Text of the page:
Tuesday,21 May, 2019
Current issue | Issue 1273, (3 - 9 December 2015)
Tuesday,21 May, 2019
Issue 1273, (3 - 9 December 2015)

Ahram Weekly

Our daily bread

Where have all the leaders gone?  Almost 150 world leaders, plus Prince Charles, are hunkered down in fancy hotels in Paris, guarded by 10,000 security officers to ensure their safety, discussing ways  to reduce greenhouse gas emissions to 2*C by 2020 or 2025 or 2050 and thus save the planet from dangerous climate change — or so they say.

The 21st UN world summit itself will cause emissions equivalent to 21,000 metric tons of carbon dioxide, not including the special flights that will take the mighty leaders to their destination, the capital that is still mourning and reeling from the bombings and shootings of Friday, November 13, which destroyed 129 human lives.

Is this the issue of the most urgent priority facing the world today?  It is a noble cause and good luck to them!  The last time they met in Copenhagen in 2009, they all left in a huff and all came down to naught. Their many critics claim their goal is a highly unlikely and if accomplished: ”would bring about planetary cataclysm”.  Many believe, “this is a great party for the world’s climate nerds”.

What are the world’s most urgent needs? What it has always needed, before justice, liberty and the pursuit of happiness. It is food and shelter.

These were early man’s basic needs and they remain the basic needs of modern man.  ‘Shelter’ means safety, security, which early man needed from the wild animals that would kill and feed on him. So does modern man.  Food was necessary to sustain him, so he can live for another day — so does modern man.

Refugees from Syria and elsewhere are fleeing from the wolves which would destroy them, in search of safety and shelter. Some are scarcely clad in icy weather, others are barefooted and most are barely nourished.  They are turned back from country to country; still they keep running, hungry and afraid, while the wisest and most intelligent men are pow-wowing over the gas emissions of 2050.

It is not wrong to think of tomorrow and future generations, but what about today?  Half the world has little care for tomorrow: Defend them from the evils of today.  Give them this day, their daily bread.

Bread has sustained mankind for over 30,000 years — and still does!

In the misty, hazy past of the Neolithic Age, suddenly there appeared in widely separated geographical areas, the most highly successful ‘group of inventors and revolutionaries the world has ever known’.  They turned their grains, legumes and crops into bread.  They lay the ground work for all modern agricultural and animal industry, from which all subsequent civilisations have evolved.

“Half the world is hungry” said Nobel Laureate (1970), Norman E Borlaug, who revealed that “adequate food supply is taken for granted by most leaders despite the fact that more than half the population of the world is hungry.  Man seems to insist on ignoring the lessons available from history”, and that was before the terrorist era. Things are worse now — and Daesh is here.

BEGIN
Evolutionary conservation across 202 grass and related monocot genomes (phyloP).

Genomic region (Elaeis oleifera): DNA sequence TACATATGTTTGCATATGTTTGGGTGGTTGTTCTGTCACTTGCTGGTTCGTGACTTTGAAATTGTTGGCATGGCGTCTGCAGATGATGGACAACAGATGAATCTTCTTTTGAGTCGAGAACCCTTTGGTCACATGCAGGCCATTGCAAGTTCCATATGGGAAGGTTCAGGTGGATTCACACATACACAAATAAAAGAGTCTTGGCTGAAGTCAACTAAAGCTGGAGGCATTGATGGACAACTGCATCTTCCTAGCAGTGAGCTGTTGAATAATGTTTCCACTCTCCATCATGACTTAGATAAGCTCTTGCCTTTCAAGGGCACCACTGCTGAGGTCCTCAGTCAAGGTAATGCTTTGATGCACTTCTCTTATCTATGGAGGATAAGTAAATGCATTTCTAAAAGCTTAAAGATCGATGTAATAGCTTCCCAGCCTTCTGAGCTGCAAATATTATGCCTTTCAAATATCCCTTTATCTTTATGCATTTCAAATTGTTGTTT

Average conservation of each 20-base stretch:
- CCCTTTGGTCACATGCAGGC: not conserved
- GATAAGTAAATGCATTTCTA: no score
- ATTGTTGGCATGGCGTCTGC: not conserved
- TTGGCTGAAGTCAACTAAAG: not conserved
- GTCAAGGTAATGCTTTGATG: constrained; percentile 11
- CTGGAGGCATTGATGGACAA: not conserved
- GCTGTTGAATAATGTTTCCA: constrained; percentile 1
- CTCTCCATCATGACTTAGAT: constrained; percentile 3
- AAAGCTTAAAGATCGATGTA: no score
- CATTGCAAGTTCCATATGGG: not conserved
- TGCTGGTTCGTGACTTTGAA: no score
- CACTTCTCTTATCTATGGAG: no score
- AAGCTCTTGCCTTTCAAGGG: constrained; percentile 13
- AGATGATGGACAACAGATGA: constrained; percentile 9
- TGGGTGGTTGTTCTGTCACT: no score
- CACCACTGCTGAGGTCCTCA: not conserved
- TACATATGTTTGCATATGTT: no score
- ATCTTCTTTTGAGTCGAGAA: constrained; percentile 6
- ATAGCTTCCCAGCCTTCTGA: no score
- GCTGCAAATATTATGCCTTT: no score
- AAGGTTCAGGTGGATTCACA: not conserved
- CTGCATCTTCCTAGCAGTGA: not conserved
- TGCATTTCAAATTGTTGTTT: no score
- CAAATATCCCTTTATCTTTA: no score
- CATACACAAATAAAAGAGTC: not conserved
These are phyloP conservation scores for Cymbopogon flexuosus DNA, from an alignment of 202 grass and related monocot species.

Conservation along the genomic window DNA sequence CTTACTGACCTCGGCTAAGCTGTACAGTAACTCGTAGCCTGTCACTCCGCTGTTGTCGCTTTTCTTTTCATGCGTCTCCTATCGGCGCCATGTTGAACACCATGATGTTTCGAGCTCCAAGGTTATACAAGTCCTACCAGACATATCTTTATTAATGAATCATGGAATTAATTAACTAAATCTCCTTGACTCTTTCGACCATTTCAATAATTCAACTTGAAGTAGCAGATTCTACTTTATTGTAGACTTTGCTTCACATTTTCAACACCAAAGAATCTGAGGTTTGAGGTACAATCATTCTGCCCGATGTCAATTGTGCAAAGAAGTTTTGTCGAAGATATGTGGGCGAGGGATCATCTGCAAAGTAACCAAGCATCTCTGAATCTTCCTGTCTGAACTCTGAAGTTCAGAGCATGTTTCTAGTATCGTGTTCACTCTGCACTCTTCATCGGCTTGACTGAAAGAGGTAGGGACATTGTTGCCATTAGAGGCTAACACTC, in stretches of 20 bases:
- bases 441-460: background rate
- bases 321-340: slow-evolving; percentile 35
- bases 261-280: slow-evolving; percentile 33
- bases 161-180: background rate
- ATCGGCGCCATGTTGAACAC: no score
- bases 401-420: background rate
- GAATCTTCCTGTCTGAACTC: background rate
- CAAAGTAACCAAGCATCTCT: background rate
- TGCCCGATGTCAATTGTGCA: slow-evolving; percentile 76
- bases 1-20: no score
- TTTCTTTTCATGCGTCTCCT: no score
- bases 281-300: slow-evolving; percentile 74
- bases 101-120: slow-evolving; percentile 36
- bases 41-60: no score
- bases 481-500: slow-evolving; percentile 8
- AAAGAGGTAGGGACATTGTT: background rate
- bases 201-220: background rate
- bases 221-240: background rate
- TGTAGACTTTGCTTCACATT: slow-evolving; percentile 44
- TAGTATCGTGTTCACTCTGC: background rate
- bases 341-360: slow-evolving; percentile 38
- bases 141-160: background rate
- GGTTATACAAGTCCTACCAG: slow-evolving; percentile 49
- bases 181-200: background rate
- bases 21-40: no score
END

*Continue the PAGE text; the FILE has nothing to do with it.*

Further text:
During those obscure, dimly defined times a confused world is hungry for bread and peace.

“Bread is life”, carries much meaning for the world inhabitants, as it is a staple to the diet of most civilisations.  The French Revolution of 1789 was caused by bread shortages. No, the people wanted no cake, no brioche. They wanted bread.

“Bread on the table is always preferred to pie in the sky.”

Bread has assumed a cultural and religious significance.  It is part of the Catholic Church’s liturgy, used in the sacrament of the Eucharist, together with wine. Jesus fed multitudes with 2 loaves of bread.

 13th century Sufi poet Al-Rumi was inspired to write an entire series of poems to bread and how it mirrors life. In fact the Arabic name for bread is ‘aish’ or ‘aysh’, which means life.

Breaking bread is a sign of sharing and friendship. The Latin — ‘compani ’ translates into ‘com’= ‘together’ and ‘pani’= bread.

Wheat, of which most bread is made, is the quintessential, nutritional plant.  It has been cultivated and stored since pre-recorded times, therefore the role of bread is ingrained in our culture.   

It is believed bread originated in the Middle East, and is the main staple for its people, as well as an integral part of every meal in Europe, US, UK and most of the world.  Even China and other Asian rice- consuming nations also enjoy their own form of fried bread.    

Germans are the biggest consumers of bread, per capita. They have 3090 varieties listed in the German bread industry as well as a ‘Brotmuseum’, (bread museum) located in Ulm, devoted to the culture and history of bread.

What looks better than a basket filled with a variety of breads, ready to be devoured?  There is never a wrong time to eat bread.  It is enjoyed hot, cold fried, buttered, dipped in wine, soup, oils, milk, coffee, even water, and goes with pretty much everything.  Forget the weight- gain that low-carb diets claim.  Nations have been sustained by it, and they are even skinny.

Should the Paris congregation perhaps shift its mission to producing more wheat and providing bread and shelter for the hungry and destitute, which is half the world.  Will they survive until tomorrow?

Will they enjoy the low greenhouse gas emissions of 2020?No, neither will their children or grandchildren… for they will have none!  


“Without bread all is misery”

William Corbett (1763-1835)

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